.filter(selector)
            .prop({
                disabled: true,
                checked: false
            });
    });
});

​ If you have so many checkboxes, you should cache them for increased performance.

share|improve this answer

You could use a switch-case statement like:

var credential = $('#edit-submitted-primary-credential-0').val();
$('#webform-component-primary-credential--0').change (function() {
switch (credential) {
   case 35:
      $('#edit-submitted-additional-credentials-0-47').attr('checked', false);
      $("#edit-submitted-additional-credentials-0-47").attr("disabled", "disabled");
      break;
   case 41:
      $('#edit-submitted-additional-credentials-0-53').attr('checked', false);
      $("#edit-submitted-additional-credentials-0-53").attr("disabled", "disabled");
      break;
   case 13:
      $('#edit-submitted-additional-credentials-0-29').attr('checked', false);
      $("#edit-submitted-additional-credentials-0-29").attr("disabled", "disabled");
      break;
   default:
      $("#edit-submitted-additional-credentials-0-47").removeAttr("disabled");
      $("#edit-submitted-additional-credentials-0-53").removeAttr("disabled");
      $("#edit-submitted-additional-credentials-0-29").removeAttr("disabled");
   }    

});

share|improve this answer
1  
This isn't equivalent to OP's logic. –  jrajav Dec 1 '12 at 20:16

I find this one more cleaner. Havent tested the code. You may extend credentials object to use array of val, and keys. You will need to change edit_additional_credentials() implementation as well.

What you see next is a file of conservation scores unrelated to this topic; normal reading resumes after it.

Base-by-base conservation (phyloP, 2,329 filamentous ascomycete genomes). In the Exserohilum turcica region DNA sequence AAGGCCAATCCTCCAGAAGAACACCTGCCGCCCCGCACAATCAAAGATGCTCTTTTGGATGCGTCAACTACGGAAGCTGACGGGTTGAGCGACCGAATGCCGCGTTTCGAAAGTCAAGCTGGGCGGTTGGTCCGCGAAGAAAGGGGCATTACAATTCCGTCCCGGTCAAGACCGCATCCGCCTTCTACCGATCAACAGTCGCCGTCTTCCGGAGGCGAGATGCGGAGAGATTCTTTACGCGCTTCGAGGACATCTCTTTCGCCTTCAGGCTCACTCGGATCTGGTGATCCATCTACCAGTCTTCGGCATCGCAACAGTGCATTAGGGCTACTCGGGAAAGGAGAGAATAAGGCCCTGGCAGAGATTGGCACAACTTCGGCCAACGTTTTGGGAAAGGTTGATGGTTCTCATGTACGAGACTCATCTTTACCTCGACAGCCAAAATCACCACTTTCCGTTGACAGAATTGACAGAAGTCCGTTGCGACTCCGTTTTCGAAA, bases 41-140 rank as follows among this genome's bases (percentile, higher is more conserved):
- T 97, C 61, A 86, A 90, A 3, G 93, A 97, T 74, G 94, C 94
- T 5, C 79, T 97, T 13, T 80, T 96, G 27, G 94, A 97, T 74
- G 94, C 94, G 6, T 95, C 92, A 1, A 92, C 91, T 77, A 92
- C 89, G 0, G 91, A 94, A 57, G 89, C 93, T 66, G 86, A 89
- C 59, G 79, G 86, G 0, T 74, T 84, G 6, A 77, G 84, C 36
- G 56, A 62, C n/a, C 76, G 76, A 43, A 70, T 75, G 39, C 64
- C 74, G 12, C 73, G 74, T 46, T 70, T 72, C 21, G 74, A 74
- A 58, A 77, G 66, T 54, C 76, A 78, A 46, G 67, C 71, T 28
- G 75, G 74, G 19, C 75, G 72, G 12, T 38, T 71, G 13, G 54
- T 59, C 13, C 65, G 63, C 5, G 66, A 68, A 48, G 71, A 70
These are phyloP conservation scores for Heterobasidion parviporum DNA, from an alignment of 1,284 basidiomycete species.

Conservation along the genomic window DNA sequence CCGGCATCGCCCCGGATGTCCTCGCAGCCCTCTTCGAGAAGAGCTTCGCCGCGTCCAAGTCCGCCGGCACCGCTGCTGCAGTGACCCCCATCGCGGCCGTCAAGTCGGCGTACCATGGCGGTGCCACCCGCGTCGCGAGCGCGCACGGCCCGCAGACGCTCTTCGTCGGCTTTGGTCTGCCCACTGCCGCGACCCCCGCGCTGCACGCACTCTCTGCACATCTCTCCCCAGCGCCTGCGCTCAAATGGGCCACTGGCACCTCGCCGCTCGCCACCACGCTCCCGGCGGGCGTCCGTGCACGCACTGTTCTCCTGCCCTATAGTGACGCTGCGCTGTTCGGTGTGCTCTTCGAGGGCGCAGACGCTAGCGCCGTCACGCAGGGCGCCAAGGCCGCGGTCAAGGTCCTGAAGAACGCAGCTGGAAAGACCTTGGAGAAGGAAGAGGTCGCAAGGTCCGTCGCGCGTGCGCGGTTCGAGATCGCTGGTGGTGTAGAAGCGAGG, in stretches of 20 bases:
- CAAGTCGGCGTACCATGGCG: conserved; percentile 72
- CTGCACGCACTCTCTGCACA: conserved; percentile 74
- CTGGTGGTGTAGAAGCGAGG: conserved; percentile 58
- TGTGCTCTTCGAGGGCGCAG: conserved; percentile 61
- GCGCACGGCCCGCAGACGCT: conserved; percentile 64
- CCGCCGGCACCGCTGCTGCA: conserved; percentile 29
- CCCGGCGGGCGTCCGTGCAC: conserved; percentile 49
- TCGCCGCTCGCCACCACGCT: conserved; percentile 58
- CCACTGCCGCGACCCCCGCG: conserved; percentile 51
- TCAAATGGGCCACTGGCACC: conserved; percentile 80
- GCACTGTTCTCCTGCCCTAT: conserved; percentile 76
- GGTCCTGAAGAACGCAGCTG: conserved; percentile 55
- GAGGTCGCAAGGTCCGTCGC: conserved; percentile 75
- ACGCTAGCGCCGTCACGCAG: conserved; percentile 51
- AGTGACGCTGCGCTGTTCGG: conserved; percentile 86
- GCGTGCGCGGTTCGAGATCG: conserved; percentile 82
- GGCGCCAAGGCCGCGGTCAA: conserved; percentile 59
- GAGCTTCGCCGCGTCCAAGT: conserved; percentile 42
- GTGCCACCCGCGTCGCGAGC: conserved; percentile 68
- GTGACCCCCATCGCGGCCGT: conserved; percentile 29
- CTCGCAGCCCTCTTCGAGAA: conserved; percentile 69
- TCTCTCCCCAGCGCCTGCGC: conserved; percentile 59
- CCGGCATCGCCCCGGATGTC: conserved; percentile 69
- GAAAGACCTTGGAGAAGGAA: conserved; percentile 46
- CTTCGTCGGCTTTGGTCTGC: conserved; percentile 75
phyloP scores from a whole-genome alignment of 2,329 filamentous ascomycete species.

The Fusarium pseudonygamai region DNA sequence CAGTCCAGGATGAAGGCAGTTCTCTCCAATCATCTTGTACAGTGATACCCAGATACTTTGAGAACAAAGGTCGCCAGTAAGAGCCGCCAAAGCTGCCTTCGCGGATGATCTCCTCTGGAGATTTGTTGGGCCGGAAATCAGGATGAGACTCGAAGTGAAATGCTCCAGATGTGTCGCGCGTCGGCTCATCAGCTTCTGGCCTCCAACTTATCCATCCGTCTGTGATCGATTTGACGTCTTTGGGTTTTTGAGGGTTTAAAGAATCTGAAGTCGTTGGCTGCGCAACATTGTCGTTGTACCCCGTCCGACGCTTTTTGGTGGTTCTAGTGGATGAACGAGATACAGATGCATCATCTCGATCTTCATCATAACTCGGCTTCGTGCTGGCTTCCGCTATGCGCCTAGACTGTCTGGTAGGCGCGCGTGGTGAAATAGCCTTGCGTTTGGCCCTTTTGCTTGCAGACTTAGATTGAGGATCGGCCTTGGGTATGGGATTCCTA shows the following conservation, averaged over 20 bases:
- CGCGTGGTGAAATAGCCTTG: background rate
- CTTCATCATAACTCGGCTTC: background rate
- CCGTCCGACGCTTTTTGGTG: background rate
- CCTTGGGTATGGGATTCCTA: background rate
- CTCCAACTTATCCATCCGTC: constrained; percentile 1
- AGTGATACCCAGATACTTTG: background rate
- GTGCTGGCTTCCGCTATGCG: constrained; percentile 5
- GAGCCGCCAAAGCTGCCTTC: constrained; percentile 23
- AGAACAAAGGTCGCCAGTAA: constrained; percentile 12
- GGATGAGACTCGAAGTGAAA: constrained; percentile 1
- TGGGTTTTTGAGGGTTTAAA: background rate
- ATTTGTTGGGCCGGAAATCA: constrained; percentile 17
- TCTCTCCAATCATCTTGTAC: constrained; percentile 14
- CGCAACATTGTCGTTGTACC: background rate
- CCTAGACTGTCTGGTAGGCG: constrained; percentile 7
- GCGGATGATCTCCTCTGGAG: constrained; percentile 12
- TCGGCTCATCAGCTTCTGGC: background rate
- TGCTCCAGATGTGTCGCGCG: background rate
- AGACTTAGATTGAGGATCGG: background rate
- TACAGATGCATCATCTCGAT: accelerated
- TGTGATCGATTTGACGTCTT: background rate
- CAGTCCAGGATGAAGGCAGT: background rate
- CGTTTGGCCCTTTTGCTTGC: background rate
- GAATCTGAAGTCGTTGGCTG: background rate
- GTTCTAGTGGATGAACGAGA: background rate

$('#webform-component-primary-credential--0').change (function() {
    edit_additional_credentials();
});

var credentials = [
    {
        primary: 'edit-submitted-primary-credential-0',
        additional: [
            {
                key: 35,
                val: 'edit-submitted-additional-credentials-0-47'
            },
            {
                key: 41,
                val: 'edit-submitted-additional-credentials-0-53'
            },
            {
                key: 13,
                val: 'edit-submitted-additional-credentials-0-29'
            }
        ]
    }
];

function disable_additional_credential(id) {
    $('#' + id).attr('checked', false);
    $('#' + id).attr("disabled", "disabled");
}

function enable_additional_credential(id) {
    $('#' + id).removeAttr("disabled");
}

function edit_additional_credentials() {

    for (var i = 0; i < credentials.length; i++) {
        var val = $('#' + credentials[i].primary).val();

        for (var j = 0; j < credentials[i].additional.length; j++) {
            if (val == credentials[i].additional.key) {
                disable_additional_credential(credentials[i].additional.val);
            } else {
                enable_additional_credential(credentials[i].additional.val);
            }
        }
    }
}
share|improve this answer